What Is an Automated Market Maker?

Ever wondered how swiftly your buy or sell orders get processed on stock exchanges. It is as if there is always someone ready to buy the exact same amount that you are thinking of selling. Not really! In reality, there are “forces” behind with deep pockets who ensure the market remains highly liquid and trades happen with ease. That is the story of traditional markets. But what about decentralized crypto markets? Though it is hard to find one entity with “deep pockets,” there are several other ways to ensure liquidity. This article talks about one such mechanism – Automated Market Maker or AMM.

Who Are These “Market Makers”?

In the quintessential traditional stock markets, large banks or financial institutions typically are the market makers. They help ensure there is enough volume of securities available for investors to buy or sell seamlessly. Without market makers, finding buyers and sellers with matching orders becomes an arduous job and makes trading an overcomplicated and non-lucrative process. 

How does it work? – If I want to buy 100 shares of company A, there needs to be someone on the other end who has 100 shares of the same firm ready to sell. Else, the transaction process is impeded. Here is where market makers come to play. They usually hold an inventory of stocks they make a market in – in this case, a big bank has thousands of shares of company A at their disposal, of which they are ready to sell 100 shares at a moment’s notice. So my trade gets executed instantaneously.

In summary, market makers are high volume traders who, in a literal sense, “make a market” by always being ready to buy or sell.

Are There Market Makers in DeFi?

Contrary to the traditional markets, there are no big banks waiting to add liquidity in the decentralized finance (DeFi) markets. In addition to adhering to the fundamental tenet of having no central player – in this case, a big bank with large volumes to trade, the abstruse nature of the DeFi ecosystem dissuades conventional institutions to invest heavily in this space. So how do we make these arcane DeFi markets attractive for mass adoption? Enter Automated Market Maker or AMM. 

AMMs are unique to DeFi, where a piece of code, known as smart contracts, in conjunction with pre-funded liquidity pools, act as market makers. Users trade with “smart contracts” instead of banks or brokers. These regular users are also the liquidity providers. 

How? On a DeFi platform, there is a liquidity pool for an asset pair. Asset prices are determined in real-time by using oracles. One way to add liquidity is for users to deposit the equivalent value of each asset in a proportional ratio. If one of token A is worth four of token B, then the liquidity pool for the A-B pair needs to have at least one token A and four token Bs. If any user tries to deposit more of one asset than another, the transaction is invalidated. The idea is to maintain a constant balance of value between the two tokens in the pool. This approach is one of the many ways that exchanges use to add liquidity. Each AMM in the DeFi ecosystem – Uniswap, Curve, Balancer – follow their own mechanisms to add liquidity.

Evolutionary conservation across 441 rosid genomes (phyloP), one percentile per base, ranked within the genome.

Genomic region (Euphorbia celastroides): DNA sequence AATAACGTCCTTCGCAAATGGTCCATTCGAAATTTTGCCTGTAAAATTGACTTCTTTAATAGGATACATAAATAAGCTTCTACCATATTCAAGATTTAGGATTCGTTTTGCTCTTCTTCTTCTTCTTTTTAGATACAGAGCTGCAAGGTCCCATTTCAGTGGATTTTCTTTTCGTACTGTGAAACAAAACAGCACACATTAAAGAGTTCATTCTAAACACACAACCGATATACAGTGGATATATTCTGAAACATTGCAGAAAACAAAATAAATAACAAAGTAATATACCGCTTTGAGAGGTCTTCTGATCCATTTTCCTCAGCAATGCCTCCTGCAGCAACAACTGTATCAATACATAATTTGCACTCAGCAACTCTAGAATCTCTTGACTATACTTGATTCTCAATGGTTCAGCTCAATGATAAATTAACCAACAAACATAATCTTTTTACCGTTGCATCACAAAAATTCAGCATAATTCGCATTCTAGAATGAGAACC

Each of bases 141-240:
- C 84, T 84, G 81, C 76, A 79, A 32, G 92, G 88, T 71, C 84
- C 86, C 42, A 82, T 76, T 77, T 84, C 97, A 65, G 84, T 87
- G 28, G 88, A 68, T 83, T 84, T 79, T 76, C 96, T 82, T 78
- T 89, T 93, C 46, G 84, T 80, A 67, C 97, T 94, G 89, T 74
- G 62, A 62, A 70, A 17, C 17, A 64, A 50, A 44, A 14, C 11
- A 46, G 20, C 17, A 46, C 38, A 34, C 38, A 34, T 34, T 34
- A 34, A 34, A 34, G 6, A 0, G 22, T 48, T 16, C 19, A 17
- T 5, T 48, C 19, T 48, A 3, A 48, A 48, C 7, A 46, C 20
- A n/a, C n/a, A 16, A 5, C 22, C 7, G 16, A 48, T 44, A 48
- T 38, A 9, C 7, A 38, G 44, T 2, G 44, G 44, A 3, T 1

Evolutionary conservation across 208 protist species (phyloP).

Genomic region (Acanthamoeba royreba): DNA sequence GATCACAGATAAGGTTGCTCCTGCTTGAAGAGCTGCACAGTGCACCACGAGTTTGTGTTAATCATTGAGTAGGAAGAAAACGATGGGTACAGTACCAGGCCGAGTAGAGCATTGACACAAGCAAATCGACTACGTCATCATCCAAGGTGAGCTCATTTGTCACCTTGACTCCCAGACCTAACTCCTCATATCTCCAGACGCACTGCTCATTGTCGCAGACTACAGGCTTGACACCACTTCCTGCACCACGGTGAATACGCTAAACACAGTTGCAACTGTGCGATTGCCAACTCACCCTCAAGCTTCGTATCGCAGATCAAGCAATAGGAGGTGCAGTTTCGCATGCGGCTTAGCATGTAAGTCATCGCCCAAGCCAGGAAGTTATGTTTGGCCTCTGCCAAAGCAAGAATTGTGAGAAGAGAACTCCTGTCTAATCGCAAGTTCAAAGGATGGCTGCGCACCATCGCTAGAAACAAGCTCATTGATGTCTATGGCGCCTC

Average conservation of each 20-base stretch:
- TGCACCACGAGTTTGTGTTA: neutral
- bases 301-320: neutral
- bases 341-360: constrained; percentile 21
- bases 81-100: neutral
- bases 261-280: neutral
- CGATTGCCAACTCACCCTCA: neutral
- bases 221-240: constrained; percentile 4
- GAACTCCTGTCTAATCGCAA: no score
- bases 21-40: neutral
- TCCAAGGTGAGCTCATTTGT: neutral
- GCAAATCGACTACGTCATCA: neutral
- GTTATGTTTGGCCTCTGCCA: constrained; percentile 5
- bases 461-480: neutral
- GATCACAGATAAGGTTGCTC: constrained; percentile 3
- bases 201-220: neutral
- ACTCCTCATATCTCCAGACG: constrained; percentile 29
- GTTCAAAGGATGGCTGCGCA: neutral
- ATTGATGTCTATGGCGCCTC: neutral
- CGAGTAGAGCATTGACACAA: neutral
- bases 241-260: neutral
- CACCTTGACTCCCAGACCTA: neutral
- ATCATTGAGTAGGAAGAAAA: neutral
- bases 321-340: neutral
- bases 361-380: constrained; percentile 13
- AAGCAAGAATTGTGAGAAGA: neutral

What is it in there for these liquidity providers? Users adding the much needed “liquidity” to the platform are called liquidity providers. They are usually compensated by means of transaction fees or rewards. When traders buy or sell the tokens in the liquidity pool, they will pay a fee for their transactions to get processed. These fees are apportioned among everyone who provided the liquidity in amounts commensurate with their contribution. Meanwhile, some pools offer rewards, typically the native currency of the DeFi platform, as incentives to the market makers. These yields are often sufficient to drive the interest among the users to become liquidity providers.

What Value Does Automated Market Maker Provide?

At the time of writing, the total value locked (TVL) in DeFi protocols was $83.49 billion, in which AMMs play a vital role. Some estimates suggest AMMs hold over 90% of the market share for decentralized exchanges. The trend indicates that there are significant benefits for platforms to use Automated Market Makers.

To begin with, AMMs keep light on in the decentralized finance network 24 X7, and the traders don’t have to worry about liquidity getting depleted. Furthermore, AMMs allow the DeFi marketplaces to function in a decentralized and permissionless manner, thereby adhering to the core tenets of the blockchain ecosystem. Also, in a fledgling DeFi ecosystem, getting banks or brokers with deep pockets is challenging. Here is where AMM plays a significant role in adding much needed liquidity.

Are There Any Risks?

While engaging with the DeFi markets comes with certain risks, automated market making has its own drawbacks. First, if the liquidity pools are not sufficiently funded, wealthy investors looking for a big buy would get disappointed. Furthermore, if the token supply is less and the demand more, traders will have to pay a premium, sometimes higher than the market price, for their orders to get through. This risk is called Slippage.

Another peril to be aware of is impermanent loss. One of the assets in the pair is more volatile than the other; that asset might get traded/bought less than its more stable partner. In this case, there is an imbalance in the amount of each token. The price of the asset rises while the amount held reduces, the liquidity provider suffers an impermanent loss. The loss is although not permanent because trades on the exchange can balance the pair’s ratio.

In conclusion, albeit some concerns, Automated Market Makers have become a reliable source of liquidity in the growing decentralized finance markets, and as of now, show no signs of abating.

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